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Shades of Shade: Black Women are ALL Beautiful

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Ebony Cover 1966I saw this on Facebook a while ago and it hurt my soul; coming to the realization that a magazine made for celebrating BEAUTIFUL, AMAZING, GORGEOUS Black women would think a cover like this was empowering, ESPECIALLY in the 60’s, is so disheartening. Not to mention, these women aren’t even close to representing ALL of the “pretty negro” tones we embody. Not even a small portion. Being that these women are all “fair-to-middling” in skin tone, it gives the impression that our women aren’t beautiful in ALL our shades; from creamy beige to blackberry molasses. I call bullshit. This cover is the EPITOME of throwing shade at our shades! It was circulated online at a time when our beloved Jet magazine had announced it is ceasing print publication. How crazy… the Jet beauties of the week show every aspect of our beautiful women.

The saddest part is that we are still trifling over which of our plethora of skin tones is the most desirable… in 2014. On any given day you can see the “light-skinned vs. dark-skinned” debate firing up on social media. Memes depicting the perceived traits of light and dark women cover my feeds. Light-skinned women are still seen as the prettiest and most wanted, dark-skinned women are still seen as ugly or low. How old are we? Are we in elementary school? Why are people throwing these things at each other as if it’s somehow helpful to us as a people?

A Nigerian pop star by the name of Dencia Dencia Skin Bleach Whiteniciouscame under fire earlier this year for hocking skin bleaching cream. Her before and after pictures are startling and sad; how could her beauty as a darker woman not be adored? She was beautiful! And now? She looks like a ghost. How fitting, I suppose, she is a cartoon version of her former self. Making matters worse, this cream she’s peddling sold out in just days. She’s unrecognizable in the after photo, and I wish she saw how fly the before picture was. Her customers obviously like the latter photo better, and for that, I weep.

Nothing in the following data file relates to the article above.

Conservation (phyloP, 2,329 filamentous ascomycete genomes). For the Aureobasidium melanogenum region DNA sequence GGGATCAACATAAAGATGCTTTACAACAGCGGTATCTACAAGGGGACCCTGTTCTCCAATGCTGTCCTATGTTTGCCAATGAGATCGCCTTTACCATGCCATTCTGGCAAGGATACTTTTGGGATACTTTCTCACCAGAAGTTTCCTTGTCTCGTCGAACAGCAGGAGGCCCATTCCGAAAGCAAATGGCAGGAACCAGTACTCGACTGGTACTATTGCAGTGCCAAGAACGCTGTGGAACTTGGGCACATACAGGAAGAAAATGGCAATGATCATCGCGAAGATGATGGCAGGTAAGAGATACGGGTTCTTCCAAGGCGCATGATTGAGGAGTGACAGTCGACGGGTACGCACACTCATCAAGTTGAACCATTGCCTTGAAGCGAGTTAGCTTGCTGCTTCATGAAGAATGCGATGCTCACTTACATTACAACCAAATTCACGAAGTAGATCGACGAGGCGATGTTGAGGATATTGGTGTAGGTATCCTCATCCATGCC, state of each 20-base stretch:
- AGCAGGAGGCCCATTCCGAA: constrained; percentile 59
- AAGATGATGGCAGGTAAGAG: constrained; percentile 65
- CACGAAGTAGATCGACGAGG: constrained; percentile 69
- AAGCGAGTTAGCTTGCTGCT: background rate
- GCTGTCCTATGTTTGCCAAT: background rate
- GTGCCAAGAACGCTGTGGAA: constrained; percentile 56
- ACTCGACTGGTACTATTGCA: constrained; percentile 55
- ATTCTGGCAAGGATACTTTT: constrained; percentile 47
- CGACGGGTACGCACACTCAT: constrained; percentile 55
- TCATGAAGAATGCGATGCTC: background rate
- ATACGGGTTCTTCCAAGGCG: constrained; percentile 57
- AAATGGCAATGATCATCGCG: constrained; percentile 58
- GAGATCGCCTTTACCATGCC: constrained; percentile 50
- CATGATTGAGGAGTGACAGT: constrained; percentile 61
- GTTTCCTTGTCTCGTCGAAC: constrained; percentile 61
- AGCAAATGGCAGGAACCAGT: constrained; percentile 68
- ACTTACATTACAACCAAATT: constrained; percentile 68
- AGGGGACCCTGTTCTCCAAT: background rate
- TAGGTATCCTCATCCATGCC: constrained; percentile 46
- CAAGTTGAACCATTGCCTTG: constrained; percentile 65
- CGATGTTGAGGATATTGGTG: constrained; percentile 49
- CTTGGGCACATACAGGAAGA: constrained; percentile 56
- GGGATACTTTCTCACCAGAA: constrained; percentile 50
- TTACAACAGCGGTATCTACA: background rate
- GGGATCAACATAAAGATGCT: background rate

Even more recently, A Los Angeles agency issued a call for Universal Pictures’ upcoming “Straight Outta Compton,” set to be released in August 2015. The movie will tell the story of the prolific rap group NWA, and it was one I was looking forward to as a fan of Hip Hop and a former femcee. Unfortunately, after reading the info for the casting call, I decided I will not be giving Universal Pictures or the surviving members of NWA any of my hard-earned ducats. Why? See the casting info for yourself:

■ “A GIRLS: These are the hottest of the hottest. Models. MUST have real hair — no extensions, very classy looking, great bodies. You can be black, white, asian, hispanic, mid eastern, or mixed race too. Age 18-30.”

■ “B GIRLS: These are fine girls, long natural hair, really nice bodies. Small waists, nice hips. You should be light-skinned. Beyonce is a prototype here. Age 18-30.”

■ “C GIRLS: These are African American girls, medium to light skinned with a weave. Age 18-30.”

■ “D GIRLS: These are African American girls. Poor, not in good shape. Medium to dark skin tone. Character types. Age 18-30.”

Are you… kidding me? In 2014, THIS is how we are still seen. We’re still props in the background, and our value is still assigned by skin shades, as if we were still on the auction block. What the hell?

It is insane to me that we haven’t yet seen and fully recognized three key points: